AIR MOOREA RESUMES FLIGHTS IN TAHITI

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PAPEETE, Tahiti (Tahitipresse, Oct. 2) – A brightly decorated Air Moorea Twin Otter plane is back in the skies for the first time since Sept. 13 when the French Civil Aviation Office grounded all shuttle flights between Tahiti and its sister island of Moorea.

[PIR Editors Note: Air Moorea was created 35 years ago and became a subsidiary of domestic airline, Air Tahiti, according to their website.]

The first of Air Moorea's three Twin Otter turboprop planes resumed flying on Monday. A second 19-passenger Twin Otter is due to resume Moorea shuttle flights within the next 15-20 days. The third Twin Otter is due to finish routine maintenance work around Oct. 20 so it can return to its base in the Marquesas Islands.

All of Air Moorea's Twin Otter flights will continue to operate with two pilots until further notice, Freddy Chanseau, the domestic carrier's director, announced on Monday during an interview published Tuesday in French language daily newspaper La Dépêche de Tahiti.

Air Moorea announced a resumption of shuttle flights to and from Moorea between 6 a.m. and noon and 3-6 p.m. from Mondays through Wednesdays and from 6 a.m. to noon and 3-9 p.m. from Thursdays through Sundays.

The Civil Aviation grounding order stemmed from inspectors finding irregularities in Air Moorea's maintenance procedures and a lack of spare parts traceability. With the help of Air Tahiti, its owning company, Air Moorea spent two weeks meeting all Civil Aviation recommendations. Civil Aviation approved the changes on Sept. 20, which allowed Air Moorea's to resume its maintenance work in its hangar at the Tahiti-Faa'a Airport.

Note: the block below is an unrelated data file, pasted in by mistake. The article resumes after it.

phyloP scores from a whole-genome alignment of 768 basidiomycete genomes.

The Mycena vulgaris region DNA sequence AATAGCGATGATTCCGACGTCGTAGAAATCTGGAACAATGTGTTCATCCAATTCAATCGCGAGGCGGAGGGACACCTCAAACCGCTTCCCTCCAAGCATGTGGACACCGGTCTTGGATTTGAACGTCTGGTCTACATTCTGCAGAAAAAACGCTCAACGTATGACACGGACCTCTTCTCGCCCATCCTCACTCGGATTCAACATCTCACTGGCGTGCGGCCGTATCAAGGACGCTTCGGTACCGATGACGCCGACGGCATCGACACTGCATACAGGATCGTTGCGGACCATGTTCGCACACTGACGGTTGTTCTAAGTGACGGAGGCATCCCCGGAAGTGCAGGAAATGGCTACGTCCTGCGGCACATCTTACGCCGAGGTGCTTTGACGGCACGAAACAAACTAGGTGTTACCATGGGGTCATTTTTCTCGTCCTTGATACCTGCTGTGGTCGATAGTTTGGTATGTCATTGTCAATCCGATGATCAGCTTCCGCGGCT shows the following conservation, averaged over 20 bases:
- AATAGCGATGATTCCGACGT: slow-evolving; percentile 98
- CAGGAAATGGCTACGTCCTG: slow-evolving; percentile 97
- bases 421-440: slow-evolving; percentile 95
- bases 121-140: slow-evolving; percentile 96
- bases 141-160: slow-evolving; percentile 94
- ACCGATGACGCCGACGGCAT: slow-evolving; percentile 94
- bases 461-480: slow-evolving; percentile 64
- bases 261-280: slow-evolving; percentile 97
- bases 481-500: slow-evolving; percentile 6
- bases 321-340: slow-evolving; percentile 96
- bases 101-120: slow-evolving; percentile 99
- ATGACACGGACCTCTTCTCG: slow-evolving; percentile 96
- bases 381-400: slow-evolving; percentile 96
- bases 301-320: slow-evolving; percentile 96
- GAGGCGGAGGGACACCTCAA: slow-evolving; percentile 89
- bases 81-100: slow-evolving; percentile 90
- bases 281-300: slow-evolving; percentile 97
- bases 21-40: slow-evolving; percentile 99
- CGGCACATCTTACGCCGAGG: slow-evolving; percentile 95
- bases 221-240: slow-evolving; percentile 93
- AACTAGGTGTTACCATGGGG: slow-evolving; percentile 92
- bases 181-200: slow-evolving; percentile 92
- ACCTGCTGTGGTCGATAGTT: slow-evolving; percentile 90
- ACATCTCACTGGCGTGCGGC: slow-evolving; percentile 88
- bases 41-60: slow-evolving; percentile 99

But the decision to allow the three Twin Otters to resume flying is based on an individual examination of each aircraft by Civil Aviation inspectors.

Meanwhile, Air Archipels, another Air Tahiti affiliate, had its three Beechcraft planes grounded at the same time because they use the Air Moorea maintenance hangar. One of Air Archipels' Beechcraft planes is already back in service to handle medical evacuation flights to and from the outer islands. A second Beechcraft is due to be ready to resume flights to the eastern and northern parts of the Tuamotu Archipelago on Thursday. The third Beechcraft is due to be back in service next week.

"What we can say today with certainty is that the grounding of our aircraft does not have any relationship with the causes of the dramatic accident of our Twin Otter", Chanseau told La Dépêche.

He was referring to the Twin Otter crash on Aug. 9 shortly after take off from the Temae Airport. French aviation experts in Paris are still investigating the cause of the crash, which claimed the lives of the 19 passengers and one pilot aboard.

Air Moorea's biggest challenge at the moment will be to regain the public's confidence, which is why the two pilots will be kept on all Moorea shuttle flights, Chanseau said.

Air Moorea had carried 3.6 million passengers on 210,000 flights since it started flying in 1968. That is the equivalent distance of 950 trips around the world. The Aug. 9 tragedy was the airline's first accident, he said. The grounding of Air Moorea flights for 17 days cost the airline one million French Pacific francs [US$12,113] per day, Chanseau told La Dépêche.

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